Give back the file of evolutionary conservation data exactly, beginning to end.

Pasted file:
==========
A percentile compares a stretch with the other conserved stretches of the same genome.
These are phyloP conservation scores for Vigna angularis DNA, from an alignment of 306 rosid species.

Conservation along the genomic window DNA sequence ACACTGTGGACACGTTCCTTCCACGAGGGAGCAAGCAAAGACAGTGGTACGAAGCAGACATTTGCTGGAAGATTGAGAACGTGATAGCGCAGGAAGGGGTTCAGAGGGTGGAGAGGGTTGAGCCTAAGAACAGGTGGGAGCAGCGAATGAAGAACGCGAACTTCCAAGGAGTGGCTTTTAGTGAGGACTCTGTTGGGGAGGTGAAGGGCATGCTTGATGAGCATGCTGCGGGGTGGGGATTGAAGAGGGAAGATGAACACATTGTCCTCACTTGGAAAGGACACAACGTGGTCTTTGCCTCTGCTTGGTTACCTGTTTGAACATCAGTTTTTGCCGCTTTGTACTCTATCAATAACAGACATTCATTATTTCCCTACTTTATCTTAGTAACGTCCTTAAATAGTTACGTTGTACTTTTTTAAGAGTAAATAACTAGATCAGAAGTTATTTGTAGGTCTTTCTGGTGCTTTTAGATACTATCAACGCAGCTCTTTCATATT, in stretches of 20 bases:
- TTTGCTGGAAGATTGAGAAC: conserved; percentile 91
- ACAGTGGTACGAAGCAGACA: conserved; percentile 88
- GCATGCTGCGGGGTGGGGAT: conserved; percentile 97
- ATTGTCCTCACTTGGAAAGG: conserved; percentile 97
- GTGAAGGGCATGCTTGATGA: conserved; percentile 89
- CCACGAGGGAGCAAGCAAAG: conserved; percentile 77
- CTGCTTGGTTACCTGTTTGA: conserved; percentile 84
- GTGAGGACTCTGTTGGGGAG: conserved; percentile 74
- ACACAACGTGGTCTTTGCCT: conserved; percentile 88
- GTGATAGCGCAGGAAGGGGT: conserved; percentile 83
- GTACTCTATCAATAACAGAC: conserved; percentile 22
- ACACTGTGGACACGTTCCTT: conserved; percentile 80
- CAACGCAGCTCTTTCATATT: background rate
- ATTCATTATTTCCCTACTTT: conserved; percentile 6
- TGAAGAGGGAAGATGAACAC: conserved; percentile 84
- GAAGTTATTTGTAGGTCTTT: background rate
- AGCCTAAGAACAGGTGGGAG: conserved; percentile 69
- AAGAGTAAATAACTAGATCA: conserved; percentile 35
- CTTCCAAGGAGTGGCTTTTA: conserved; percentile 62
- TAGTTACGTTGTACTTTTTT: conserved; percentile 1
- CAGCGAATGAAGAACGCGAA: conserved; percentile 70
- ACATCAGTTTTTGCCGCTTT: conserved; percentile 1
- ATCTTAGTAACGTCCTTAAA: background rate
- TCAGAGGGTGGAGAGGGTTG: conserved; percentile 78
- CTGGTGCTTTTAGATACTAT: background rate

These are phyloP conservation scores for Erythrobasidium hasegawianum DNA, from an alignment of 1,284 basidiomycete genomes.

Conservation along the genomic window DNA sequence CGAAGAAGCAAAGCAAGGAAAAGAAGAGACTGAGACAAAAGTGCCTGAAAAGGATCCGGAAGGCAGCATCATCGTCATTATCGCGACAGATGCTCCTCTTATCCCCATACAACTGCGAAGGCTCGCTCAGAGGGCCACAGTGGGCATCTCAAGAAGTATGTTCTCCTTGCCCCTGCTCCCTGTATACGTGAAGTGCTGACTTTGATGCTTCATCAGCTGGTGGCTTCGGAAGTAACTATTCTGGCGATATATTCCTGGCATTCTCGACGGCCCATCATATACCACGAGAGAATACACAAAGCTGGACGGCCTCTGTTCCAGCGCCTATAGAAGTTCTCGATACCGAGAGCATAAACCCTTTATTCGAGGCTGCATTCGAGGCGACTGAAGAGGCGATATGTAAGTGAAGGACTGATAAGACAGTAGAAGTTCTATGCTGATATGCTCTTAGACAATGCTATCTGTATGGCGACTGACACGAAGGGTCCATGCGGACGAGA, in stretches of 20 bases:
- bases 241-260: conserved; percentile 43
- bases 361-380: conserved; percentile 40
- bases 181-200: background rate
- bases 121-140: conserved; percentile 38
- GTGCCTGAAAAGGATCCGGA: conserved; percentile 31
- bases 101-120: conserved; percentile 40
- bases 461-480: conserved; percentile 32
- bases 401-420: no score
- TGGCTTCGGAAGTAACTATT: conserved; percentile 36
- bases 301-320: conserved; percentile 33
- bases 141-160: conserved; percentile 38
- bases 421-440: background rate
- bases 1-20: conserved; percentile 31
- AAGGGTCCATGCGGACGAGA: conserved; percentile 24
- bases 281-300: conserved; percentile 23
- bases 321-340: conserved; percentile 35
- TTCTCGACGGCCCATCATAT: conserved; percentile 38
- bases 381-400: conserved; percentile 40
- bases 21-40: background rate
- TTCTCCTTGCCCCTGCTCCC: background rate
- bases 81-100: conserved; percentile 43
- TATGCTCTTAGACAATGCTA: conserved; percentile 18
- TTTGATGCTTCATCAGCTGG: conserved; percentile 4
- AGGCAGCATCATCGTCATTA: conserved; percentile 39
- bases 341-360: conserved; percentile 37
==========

A percentile compares a stretch with the other conserved stretches of the same genome.
These are phyloP conservation scores for Vigna angularis DNA, from an alignment of 306 rosid species.

Conservation along the genomic window DNA sequence ACACTGTGGACACGTTCCTTCCACGAGGGAGCAAGCAAAGACAGTGGTACGAAGCAGACATTTGCTGGAAGATTGAGAACGTGATAGCGCAGGAAGGGGTTCAGAGGGTGGAGAGGGTTGAGCCTAAGAACAGGTGGGAGCAGCGAATGAAGAACGCGAACTTCCAAGGAGTGGCTTTTAGTGAGGACTCTGTTGGGGAGGTGAAGGGCATGCTTGATGAGCATGCTGCGGGGTGGGGATTGAAGAGGGAAGATGAACACATTGTCCTCACTTGGAAAGGACACAACGTGGTCTTTGCCTCTGCTTGGTTACCTGTTTGAACATCAGTTTTTGCCGCTTTGTACTCTATCAATAACAGACATTCATTATTTCCCTACTTTATCTTAGTAACGTCCTTAAATAGTTACGTTGTACTTTTTTAAGAGTAAATAACTAGATCAGAAGTTATTTGTAGGTCTTTCTGGTGCTTTTAGATACTATCAACGCAGCTCTTTCATATT, in stretches of 20 bases:
- TTTGCTGGAAGATTGAGAAC: conserved; percentile 91
- ACAGTGGTACGAAGCAGACA: conserved; percentile 88
- GCATGCTGCGGGGTGGGGAT: conserved; percentile 97
- ATTGTCCTCACTTGGAAAGG: conserved; percentile 97
- GTGAAGGGCATGCTTGATGA: conserved; percentile 89
- CCACGAGGGAGCAAGCAAAG: conserved; percentile 77
- CTGCTTGGTTACCTGTTTGA: conserved; percentile 84
- GTGAGGACTCTGTTGGGGAG: conserved; percentile 74
- ACACAACGTGGTCTTTGCCT: conserved; percentile 88
- GTGATAGCGCAGGAAGGGGT: conserved; percentile 83
- GTACTCTATCAATAACAGAC: conserved; percentile 22
- ACACTGTGGACACGTTCCTT: conserved; percentile 80
- CAACGCAGCTCTTTCATATT: background rate
- ATTCATTATTTCCCTACTTT: conserved; percentile 6
- TGAAGAGGGAAGATGAACAC: conserved; percentile 84
- GAAGTTATTTGTAGGTCTTT: background rate
- AGCCTAAGAACAGGTGGGAG: conserved; percentile 69
- AAGAGTAAATAACTAGATCA: conserved; percentile 35
- CTTCCAAGGAGTGGCTTTTA: conserved; percentile 62
- TAGTTACGTTGTACTTTTTT: conserved; percentile 1
- CAGCGAATGAAGAACGCGAA: conserved; percentile 70
- ACATCAGTTTTTGCCGCTTT: conserved; percentile 1
- ATCTTAGTAACGTCCTTAAA: background rate
- TCAGAGGGTGGAGAGGGTTG: conserved; percentile 78
- CTGGTGCTTTTAGATACTAT: background rate

These are phyloP conservation scores for Erythrobasidium hasegawianum DNA, from an alignment of 1,284 basidiomycete genomes.

Conservation along the genomic window DNA sequence CGAAGAAGCAAAGCAAGGAAAAGAAGAGACTGAGACAAAAGTGCCTGAAAAGGATCCGGAAGGCAGCATCATCGTCATTATCGCGACAGATGCTCCTCTTATCCCCATACAACTGCGAAGGCTCGCTCAGAGGGCCACAGTGGGCATCTCAAGAAGTATGTTCTCCTTGCCCCTGCTCCCTGTATACGTGAAGTGCTGACTTTGATGCTTCATCAGCTGGTGGCTTCGGAAGTAACTATTCTGGCGATATATTCCTGGCATTCTCGACGGCCCATCATATACCACGAGAGAATACACAAAGCTGGACGGCCTCTGTTCCAGCGCCTATAGAAGTTCTCGATACCGAGAGCATAAACCCTTTATTCGAGGCTGCATTCGAGGCGACTGAAGAGGCGATATGTAAGTGAAGGACTGATAAGACAGTAGAAGTTCTATGCTGATATGCTCTTAGACAATGCTATCTGTATGGCGACTGACACGAAGGGTCCATGCGGACGAGA, in stretches of 20 bases:
- bases 241-260: conserved; percentile 43
- bases 361-380: conserved; percentile 40
- bases 181-200: background rate
- bases 121-140: conserved; percentile 38
- GTGCCTGAAAAGGATCCGGA: conserved; percentile 31
- bases 101-120: conserved; percentile 40
- bases 461-480: conserved; percentile 32
- bases 401-420: no score
- TGGCTTCGGAAGTAACTATT: conserved; percentile 36
- bases 301-320: conserved; percentile 33
- bases 141-160: conserved; percentile 38
- bases 421-440: background rate
- bases 1-20: conserved; percentile 31
- AAGGGTCCATGCGGACGAGA: conserved; percentile 24
- bases 281-300: conserved; percentile 23
- bases 321-340: conserved; percentile 35
- TTCTCGACGGCCCATCATAT: conserved; percentile 38
- bases 381-400: conserved; percentile 40
- bases 21-40: background rate
- TTCTCCTTGCCCCTGCTCCC: background rate
- bases 81-100: conserved; percentile 43
- TATGCTCTTAGACAATGCTA: conserved; percentile 18
- TTTGATGCTTCATCAGCTGG: conserved; percentile 4
- AGGCAGCATCATCGTCATTA: conserved; percentile 39
- bases 341-360: conserved; percentile 37